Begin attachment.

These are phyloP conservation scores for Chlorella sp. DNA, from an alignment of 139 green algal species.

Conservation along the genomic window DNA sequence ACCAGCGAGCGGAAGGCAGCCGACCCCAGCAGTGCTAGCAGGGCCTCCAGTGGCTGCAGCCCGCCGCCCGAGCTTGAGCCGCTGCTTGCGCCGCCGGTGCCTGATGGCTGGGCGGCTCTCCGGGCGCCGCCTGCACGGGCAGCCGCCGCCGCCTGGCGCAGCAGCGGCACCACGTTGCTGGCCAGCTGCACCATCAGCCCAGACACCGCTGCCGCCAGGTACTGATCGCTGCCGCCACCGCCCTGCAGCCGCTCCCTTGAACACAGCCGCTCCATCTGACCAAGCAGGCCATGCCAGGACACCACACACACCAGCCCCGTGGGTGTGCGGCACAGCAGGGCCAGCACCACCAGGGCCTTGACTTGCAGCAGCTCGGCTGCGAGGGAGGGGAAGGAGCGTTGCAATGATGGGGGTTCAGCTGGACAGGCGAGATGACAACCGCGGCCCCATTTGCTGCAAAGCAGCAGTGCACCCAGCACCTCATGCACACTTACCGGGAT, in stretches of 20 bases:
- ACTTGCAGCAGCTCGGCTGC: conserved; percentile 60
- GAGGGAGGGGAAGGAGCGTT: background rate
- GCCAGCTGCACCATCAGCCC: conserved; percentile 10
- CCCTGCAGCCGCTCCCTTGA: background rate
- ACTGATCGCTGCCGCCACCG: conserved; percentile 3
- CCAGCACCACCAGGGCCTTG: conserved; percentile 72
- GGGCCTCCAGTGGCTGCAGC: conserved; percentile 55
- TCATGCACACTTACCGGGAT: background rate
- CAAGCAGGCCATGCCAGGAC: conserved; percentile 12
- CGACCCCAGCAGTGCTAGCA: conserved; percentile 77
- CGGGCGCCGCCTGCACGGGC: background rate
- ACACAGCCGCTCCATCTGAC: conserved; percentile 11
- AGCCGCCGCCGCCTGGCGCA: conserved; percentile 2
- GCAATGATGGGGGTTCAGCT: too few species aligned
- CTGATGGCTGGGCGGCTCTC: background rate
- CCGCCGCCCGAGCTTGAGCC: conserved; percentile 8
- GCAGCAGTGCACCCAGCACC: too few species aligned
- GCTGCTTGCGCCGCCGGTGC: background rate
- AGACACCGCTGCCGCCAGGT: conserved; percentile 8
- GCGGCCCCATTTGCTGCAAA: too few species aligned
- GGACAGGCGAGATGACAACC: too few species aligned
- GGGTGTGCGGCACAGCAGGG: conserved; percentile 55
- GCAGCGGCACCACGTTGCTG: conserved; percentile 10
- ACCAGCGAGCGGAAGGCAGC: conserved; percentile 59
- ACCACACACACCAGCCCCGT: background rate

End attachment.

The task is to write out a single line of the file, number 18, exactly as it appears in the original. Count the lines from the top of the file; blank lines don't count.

- CCGCCGCCCGAGCTTGAGCC: conserved; percentile 8